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1/11/2014 9:07:18 PM
Posted: 2 years ago
At 1/11/2014 9:04:12 PM, ClassicRobert wrote:
At 1/11/2014 8:54:38 PM, Noumena wrote:
At 1/11/2014 8:46:55 PM, phantom wrote:
At 1/11/2014 8:42:39 PM, Noumena wrote:
At 1/11/2014 8:41:52 PM, phantom wrote:
At 1/11/2014 7:45:09 PM, Noumena wrote:
At 1/11/2014 6:48:54 PM, phantom wrote:
Religion, as Nietzsche observed, has an impeding effect on the evolution of morality. Moral codes originate in cultures according to those culture's environments.

I'm not entirely sure if this is a good point of emphasis.

The former or the latter?

Latter.

Isn't that what Nietzsche believed?

I'm not entirely sure. I don't think I've ever obsessed over him quite enough to know for sure. I just have an irking feeling that that wasn't him. Feel free to disagree or prove me wrong though.

Well, in Thus Spoke Zarathustra, he argued that all of morality was taught to people by society and others. That would qualify as originating from the environmental cultures, in my view.

I see a difference between the idea of moralities being contingent according to the specific conditions of culture and moralities being perpetuated by cultural practice.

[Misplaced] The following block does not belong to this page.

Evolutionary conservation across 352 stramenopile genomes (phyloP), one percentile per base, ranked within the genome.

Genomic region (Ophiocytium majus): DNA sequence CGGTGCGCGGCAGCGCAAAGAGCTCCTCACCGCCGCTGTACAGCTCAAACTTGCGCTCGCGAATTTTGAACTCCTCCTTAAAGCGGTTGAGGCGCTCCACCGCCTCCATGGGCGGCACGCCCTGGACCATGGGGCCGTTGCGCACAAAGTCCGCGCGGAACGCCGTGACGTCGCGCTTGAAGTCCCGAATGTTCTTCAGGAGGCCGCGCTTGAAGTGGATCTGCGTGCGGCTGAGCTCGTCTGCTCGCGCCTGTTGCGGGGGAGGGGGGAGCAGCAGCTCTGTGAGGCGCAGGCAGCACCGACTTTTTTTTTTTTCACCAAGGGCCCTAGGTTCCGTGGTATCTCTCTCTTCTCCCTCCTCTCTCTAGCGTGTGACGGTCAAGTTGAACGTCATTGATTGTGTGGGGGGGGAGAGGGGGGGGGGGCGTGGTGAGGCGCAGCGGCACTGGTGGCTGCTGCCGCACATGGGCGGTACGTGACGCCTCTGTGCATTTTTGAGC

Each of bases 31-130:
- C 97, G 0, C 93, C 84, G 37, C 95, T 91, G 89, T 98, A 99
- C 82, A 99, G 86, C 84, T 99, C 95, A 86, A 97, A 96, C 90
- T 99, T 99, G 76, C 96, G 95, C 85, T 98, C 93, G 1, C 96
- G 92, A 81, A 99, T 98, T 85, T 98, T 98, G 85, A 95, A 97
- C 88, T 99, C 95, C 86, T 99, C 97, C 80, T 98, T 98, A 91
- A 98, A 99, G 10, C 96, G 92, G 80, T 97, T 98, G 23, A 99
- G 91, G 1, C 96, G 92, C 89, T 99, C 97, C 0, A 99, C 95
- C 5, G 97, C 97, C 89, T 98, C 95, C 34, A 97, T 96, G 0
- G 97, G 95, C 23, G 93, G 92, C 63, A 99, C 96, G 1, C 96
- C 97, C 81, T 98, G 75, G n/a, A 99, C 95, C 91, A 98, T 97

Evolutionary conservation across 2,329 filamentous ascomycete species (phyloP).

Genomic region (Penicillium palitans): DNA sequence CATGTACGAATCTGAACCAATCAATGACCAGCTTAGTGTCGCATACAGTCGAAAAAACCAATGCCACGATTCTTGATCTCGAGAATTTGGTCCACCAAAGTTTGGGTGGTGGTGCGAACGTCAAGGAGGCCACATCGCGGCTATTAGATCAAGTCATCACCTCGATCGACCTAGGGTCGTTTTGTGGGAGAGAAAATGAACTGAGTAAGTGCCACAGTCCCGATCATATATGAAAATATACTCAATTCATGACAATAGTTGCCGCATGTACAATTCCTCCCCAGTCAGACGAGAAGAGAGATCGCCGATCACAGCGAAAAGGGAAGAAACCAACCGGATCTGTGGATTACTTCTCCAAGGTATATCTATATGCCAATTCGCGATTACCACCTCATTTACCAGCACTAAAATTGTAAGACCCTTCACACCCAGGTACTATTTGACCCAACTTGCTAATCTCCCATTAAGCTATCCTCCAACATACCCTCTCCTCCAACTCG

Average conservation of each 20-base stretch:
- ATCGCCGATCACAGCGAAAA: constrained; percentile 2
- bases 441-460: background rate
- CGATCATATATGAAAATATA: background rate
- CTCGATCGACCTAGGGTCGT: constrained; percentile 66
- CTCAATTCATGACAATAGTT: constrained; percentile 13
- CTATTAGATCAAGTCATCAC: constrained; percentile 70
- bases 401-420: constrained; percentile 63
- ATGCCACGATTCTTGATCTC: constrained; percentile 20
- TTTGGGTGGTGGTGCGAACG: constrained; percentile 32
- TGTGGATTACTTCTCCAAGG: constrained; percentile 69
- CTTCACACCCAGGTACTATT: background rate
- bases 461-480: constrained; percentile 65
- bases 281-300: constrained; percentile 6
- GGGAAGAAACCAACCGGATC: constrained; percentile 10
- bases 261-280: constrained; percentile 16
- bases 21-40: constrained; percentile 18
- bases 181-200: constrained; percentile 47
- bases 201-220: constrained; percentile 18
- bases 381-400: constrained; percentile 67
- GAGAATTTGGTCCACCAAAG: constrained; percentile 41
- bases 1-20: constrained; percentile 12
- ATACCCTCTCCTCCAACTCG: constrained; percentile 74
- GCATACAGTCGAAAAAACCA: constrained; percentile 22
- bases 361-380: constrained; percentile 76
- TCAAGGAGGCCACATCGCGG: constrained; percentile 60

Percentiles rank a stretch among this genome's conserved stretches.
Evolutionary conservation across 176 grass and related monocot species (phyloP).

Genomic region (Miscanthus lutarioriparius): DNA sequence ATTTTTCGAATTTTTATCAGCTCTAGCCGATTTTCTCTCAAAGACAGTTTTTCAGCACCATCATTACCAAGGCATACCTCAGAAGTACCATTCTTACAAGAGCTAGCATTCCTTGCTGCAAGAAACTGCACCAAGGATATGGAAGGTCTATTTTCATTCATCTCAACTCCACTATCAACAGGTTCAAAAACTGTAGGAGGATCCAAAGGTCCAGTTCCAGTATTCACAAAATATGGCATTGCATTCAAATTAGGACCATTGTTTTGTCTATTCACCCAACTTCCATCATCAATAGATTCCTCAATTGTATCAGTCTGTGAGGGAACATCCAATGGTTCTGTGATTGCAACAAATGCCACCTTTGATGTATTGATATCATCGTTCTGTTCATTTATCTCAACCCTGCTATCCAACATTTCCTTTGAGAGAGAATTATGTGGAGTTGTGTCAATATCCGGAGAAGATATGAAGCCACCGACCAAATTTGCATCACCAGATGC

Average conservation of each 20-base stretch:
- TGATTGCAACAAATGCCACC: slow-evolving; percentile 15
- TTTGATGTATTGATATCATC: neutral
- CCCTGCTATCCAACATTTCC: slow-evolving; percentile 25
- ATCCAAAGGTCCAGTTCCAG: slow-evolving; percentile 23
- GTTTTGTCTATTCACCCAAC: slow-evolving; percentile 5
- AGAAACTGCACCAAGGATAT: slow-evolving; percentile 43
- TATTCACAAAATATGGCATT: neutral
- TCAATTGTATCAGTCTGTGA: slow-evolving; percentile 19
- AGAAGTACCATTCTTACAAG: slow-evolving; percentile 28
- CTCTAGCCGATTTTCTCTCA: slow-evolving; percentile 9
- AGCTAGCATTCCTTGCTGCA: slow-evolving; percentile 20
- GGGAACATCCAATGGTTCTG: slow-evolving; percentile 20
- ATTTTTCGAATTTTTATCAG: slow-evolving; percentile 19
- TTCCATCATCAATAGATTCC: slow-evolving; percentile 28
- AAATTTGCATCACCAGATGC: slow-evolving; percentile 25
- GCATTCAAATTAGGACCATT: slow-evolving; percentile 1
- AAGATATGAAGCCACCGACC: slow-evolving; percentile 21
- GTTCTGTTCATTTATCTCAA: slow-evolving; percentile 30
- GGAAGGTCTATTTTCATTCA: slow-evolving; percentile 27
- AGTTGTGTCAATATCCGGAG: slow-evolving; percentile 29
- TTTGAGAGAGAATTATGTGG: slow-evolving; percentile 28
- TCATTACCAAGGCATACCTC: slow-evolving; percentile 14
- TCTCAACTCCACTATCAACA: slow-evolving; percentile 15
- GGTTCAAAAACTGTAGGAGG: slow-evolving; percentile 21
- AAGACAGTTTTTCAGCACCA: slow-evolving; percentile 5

: At 5/13/2014 7:05:20 PM, Crescendo wrote:
: The difference is that the gay movement is currently pushing their will on Churches, as shown in the link to gay marriage in Denmark. Meanwhile, the Inquisition ended several centuries ago.
ClassicRobert
Posts: 2,487
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1/11/2014 9:11:34 PM
Posted: 2 years ago
At 1/11/2014 9:07:18 PM, Noumena wrote:
At 1/11/2014 9:04:12 PM, ClassicRobert wrote:
At 1/11/2014 8:54:38 PM, Noumena wrote:
At 1/11/2014 8:46:55 PM, phantom wrote:
At 1/11/2014 8:42:39 PM, Noumena wrote:
At 1/11/2014 8:41:52 PM, phantom wrote:
At 1/11/2014 7:45:09 PM, Noumena wrote:
At 1/11/2014 6:48:54 PM, phantom wrote:
Religion, as Nietzsche observed, has an impeding effect on the evolution of morality. Moral codes originate in cultures according to those culture's environments.

I'm not entirely sure if this is a good point of emphasis.

The former or the latter?

Latter.

Isn't that what Nietzsche believed?

I'm not entirely sure. I don't think I've ever obsessed over him quite enough to know for sure. I just have an irking feeling that that wasn't him. Feel free to disagree or prove me wrong though.

Well, in Thus Spoke Zarathustra, he argued that all of morality was taught to people by society and others. That would qualify as originating from the environmental cultures, in my view.

I see a difference between the idea of moralities being contingent according to the specific conditions of culture and moralities being perpetuated by cultural practice.